Monday, June 21, 2010

Walmart reaches deal for 'dozens' of new Chicago stores

Greg Hinz:
Wal-Mart Stores Inc. and a group of Chicago aldermen late Monday announced a deal under which the discount retailer would open dozens of new stores in the city, contribute $20 million to local charities and pay workers a minimum of $8.75 an hour.

   The pact, announced by South Side Ald. Anthony Beale (9th) and others, does not appear to have the support of organized labor, at least not now.

   But given what the deal would bring Chicago, union backing may not be needed.

   At a City Hall press conference, Hank Mullany, president of Walmart's northern U.S. vision outlined a goody-filled package that the retailer clearly hopes will win the backing of a majority of aldermen, who earlier had blocked much smaller expansion plans.
You know I do believe I got a press release in the e-mail from PR reps of Wal-Mart. I won't excerpt the whole thing but some of it is of note:
  • Open several dozen stores across the City of varying size and format. This will not only address Chicago’s double-digit commercial vacancy rate but, more importantly, provide customers with more convenient access to affordable groceries, especially those 600,000 residents living within Chicago’s three, self-identified food deserts;
  • Create approximately 10,000 associate positions and 2,000 unionized construction jobs, helping to offset the City’s 11.4-percent unemployment rate;
  • Generate more than $500 million in sales and property taxes, providing a much-needed revenue boost to a wide range of City and county services;
  • Pay competitive wages at all levels, for Walmart associates across Chicagoland;
  • Develop charitable partnerships in Chicago worth $20 million that work to eradicate hunger, curb youth violence and help all Chicago residents live better.
It approximated what was already seen in Greg Hinz' blog post. There's one more item to look at from Clout City, also from there note this Community Benefits Memo (PDF) from Wal-Mart regarding the future Pullman store.
Ninth Ward alderman Anthony Beale says it’s “very likely” his plan for a new Walmart in Pullman will come before the City Council's zoning committee this Thursday, and he says he’s optimistic he has the votes to advance it, partly because of a "community benefits agreement" that Walmart officials have put together to try to appease critics of the pay and benefits it offers workers.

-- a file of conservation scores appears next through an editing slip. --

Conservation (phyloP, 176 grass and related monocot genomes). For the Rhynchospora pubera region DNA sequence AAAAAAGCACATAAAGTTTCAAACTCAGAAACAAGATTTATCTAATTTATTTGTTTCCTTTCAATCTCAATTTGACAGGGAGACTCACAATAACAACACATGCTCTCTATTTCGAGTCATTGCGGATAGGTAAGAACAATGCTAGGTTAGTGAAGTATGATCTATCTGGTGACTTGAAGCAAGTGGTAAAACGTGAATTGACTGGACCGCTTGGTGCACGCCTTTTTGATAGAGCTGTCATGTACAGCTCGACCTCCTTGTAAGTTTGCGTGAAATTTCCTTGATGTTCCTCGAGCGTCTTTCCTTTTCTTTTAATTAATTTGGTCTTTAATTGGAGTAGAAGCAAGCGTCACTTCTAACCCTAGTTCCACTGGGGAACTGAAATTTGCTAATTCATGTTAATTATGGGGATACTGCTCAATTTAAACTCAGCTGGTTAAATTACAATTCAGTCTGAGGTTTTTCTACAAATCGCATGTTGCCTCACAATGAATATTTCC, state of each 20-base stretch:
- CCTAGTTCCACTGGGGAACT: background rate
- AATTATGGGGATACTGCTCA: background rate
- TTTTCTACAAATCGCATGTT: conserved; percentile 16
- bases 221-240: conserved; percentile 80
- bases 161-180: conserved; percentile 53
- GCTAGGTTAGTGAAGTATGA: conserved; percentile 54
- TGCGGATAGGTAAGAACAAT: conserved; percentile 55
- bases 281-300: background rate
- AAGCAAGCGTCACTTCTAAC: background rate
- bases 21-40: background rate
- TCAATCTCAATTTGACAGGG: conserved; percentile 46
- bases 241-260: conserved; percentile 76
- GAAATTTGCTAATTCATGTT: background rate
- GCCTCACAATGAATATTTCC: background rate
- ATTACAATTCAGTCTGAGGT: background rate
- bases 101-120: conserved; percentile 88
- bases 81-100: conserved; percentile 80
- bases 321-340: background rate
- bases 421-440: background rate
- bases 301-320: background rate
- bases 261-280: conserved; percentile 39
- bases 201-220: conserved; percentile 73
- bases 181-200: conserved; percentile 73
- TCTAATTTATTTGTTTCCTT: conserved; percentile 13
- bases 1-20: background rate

But the agreement so far includes little beyond general promises Beale made to the Chicago Plan Commission when it approved the development in April.

Beale insists the company is strengthening its commitment to paying above-market wages. “This makes it more concrete,” Beale says. “It’s a legal document.”
It includes a lot of vague language, such as a pledge to “encourage” the site’s contractor to employ more minority-owned businesses than it has to legally. The agreement also states that Walmart will “recommend” that the general contractor work with unions to build the new store, and it says the big-box retailer “will work with local community groups and the mayor’s Office of Workforce Development to source candidates who are interested, qualified and eligible.”

Noticeably absent from the agreement is any mention of a “living wage” of $11.03, which some union-friendly aldermen have been demanding. The memo does include a “Wages & Benefits” section, but it only states that Walmart offers “competitive market salaries” and a “comprehensive benefits package” to its associates.
“This is a community benefits agreement,” Beale says. “This is not a union community benefits agreement.”

Beale says the Pullman agreement was compiled from similar documents that were created for the city's one existing Walmart, on the west side, and another proposed for Chatham. Beale says it also takes into account community feedback he received during 60 community meetings that were held to discuss the retailer's expansion into Pullman.

The odds of this one getting approved not only by the zoning committee of the city council but by the full city council seems to have always been better than Ald. Brookins attempt to build a Wal-Mart near 83rd & Stewart. Is it merely a matter of time or we'll see an even bigger fight for this store I wish I can say for certain!

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